However, I believe what is promoted by teachers may not be enough to displace the vision that footballing stardom brings to the young working class male’s mind. Instead, I think we need to tell boys about the real world and the possibilities within it for all boys, regardless of race, background or means, to shine and have a nice shiny car or even a chair with wheels. We also need to let them compete in order to become better mathematicians.

Who’s with me?

 

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9 thoughts on ““Miss, I totally want to have a big wheelie chair and a complicated telephone when I grow up!”

  1. I think that quite a lot of the differences between males and females is due to socialisation rather than genetics, and as parent of two boys who definitely don’t love any aspect of football would quibble with that bit of your post. However, as I also have an extremely competitive girl I think that the language of time trials and PB is a really good thing in the classroom, for all children. Introducing young kids to careers (or the possibility of a wheely chair) is also really important. Research has found that whilst wwc families often have high aspirations for their kids these are quite vague and parents are happier to leave the decisions to their kids (unlike middle class families). Showing kids future possibilities is therefore one way to help the kids do better for themselves.

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  2. Great post–you might as well have been writing an advert for our new programme to teach number bonds, facts, tables or whatever. Let me assure you that going for a ‘personal best’ motivates Asians and girls, too–it’s just that the improvement with the latter isn’t so striking.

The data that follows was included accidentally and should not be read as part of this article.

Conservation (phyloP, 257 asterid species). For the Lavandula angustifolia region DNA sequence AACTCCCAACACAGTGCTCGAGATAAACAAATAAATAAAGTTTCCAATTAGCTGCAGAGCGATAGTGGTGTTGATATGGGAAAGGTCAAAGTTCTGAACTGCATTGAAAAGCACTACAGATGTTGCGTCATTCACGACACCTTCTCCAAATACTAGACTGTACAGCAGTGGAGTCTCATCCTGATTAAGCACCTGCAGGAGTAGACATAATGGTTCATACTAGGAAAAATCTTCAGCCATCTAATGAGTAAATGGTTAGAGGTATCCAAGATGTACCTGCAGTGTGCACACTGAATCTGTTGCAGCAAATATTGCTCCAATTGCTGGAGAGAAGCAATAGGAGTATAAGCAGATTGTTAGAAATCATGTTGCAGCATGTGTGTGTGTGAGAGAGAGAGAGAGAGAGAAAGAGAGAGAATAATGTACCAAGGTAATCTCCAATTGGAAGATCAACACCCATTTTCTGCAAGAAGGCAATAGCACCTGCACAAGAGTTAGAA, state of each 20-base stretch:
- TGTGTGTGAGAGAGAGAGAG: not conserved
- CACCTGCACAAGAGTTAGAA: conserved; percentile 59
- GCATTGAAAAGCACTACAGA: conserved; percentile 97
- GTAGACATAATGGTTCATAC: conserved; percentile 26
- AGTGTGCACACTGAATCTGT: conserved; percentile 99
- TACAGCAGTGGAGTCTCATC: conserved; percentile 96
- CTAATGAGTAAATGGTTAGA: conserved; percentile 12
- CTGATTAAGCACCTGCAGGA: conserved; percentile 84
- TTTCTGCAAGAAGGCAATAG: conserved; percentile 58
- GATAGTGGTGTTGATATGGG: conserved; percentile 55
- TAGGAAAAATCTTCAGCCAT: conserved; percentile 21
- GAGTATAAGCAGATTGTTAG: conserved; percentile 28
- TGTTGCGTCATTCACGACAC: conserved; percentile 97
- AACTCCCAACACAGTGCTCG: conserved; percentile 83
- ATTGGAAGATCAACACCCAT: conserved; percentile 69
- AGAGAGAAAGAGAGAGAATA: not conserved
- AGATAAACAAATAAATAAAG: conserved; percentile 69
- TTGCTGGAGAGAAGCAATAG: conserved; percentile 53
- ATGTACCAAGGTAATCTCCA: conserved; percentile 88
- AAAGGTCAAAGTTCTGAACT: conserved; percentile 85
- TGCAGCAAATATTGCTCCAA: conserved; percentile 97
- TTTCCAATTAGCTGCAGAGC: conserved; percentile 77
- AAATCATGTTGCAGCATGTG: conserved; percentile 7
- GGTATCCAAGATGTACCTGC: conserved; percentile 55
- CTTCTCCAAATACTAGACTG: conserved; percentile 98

The accepted benchmark for automatic recall of number bonds is being able to write the correct answers to 40 randomly-presented facts in 60 seconds. Using this benchmark, only 3 out of 24 pupils in the top set of a Yr 11 class in a ‘Good’ comprehensive with about 80% Muslim pupils were fluent in both multiplication and addition facts. The complacency in the primary sector is frightening–using ‘procedural’ methods for calculating single-digit calculations is no substitute for automatic recall, as this American study reveals: http://lexiconic.net/pedagogy/arithmetic2013.pdf

    The profession shot itself in the foot when it collectively decided that competetion demotivates the losers and tests create mental illness. Nothing could be more disastrously mistaken.

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    • Absolutely agree and I’m interested in these benchmarks for recall that you refer to. At the moment, I use myself as a ‘benchmark’ for recall and, like you said, that benchmark is far beyond what many educators consider to be the bare minimum.

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      • If you’d like a complimentary copy of Fast Maths–which covers number bonds for addition and multiplication and includes two sets of flashcards–just go to http://www.prometheusscience.co.uk. Just include a friend’s name and address–that way your confidentiality is protected. Not that we’d dream of ratting!

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      • I was going to say the same as Tom – I think it’s cultural too. I think it’s important to distinguish the behavioural in this from the academic. You have competing stereotypes in different cultures so for all the be a “good, compliant” Indian girl behaviourally, there was also the push to do well academically which meant dealing with competition and testing oneself. In the end, both here and in India, it has become a status/source of pride thing that not only sons but daughters go to university. I’m not saying that there aren’t some backward folk (aren’t there in every group/culture?) but it’s interesting that the changes have resulted in academic gains for the group overall.

        I do agree though that boys do have a more natural tendency towards competition still which needs to be harnessed better.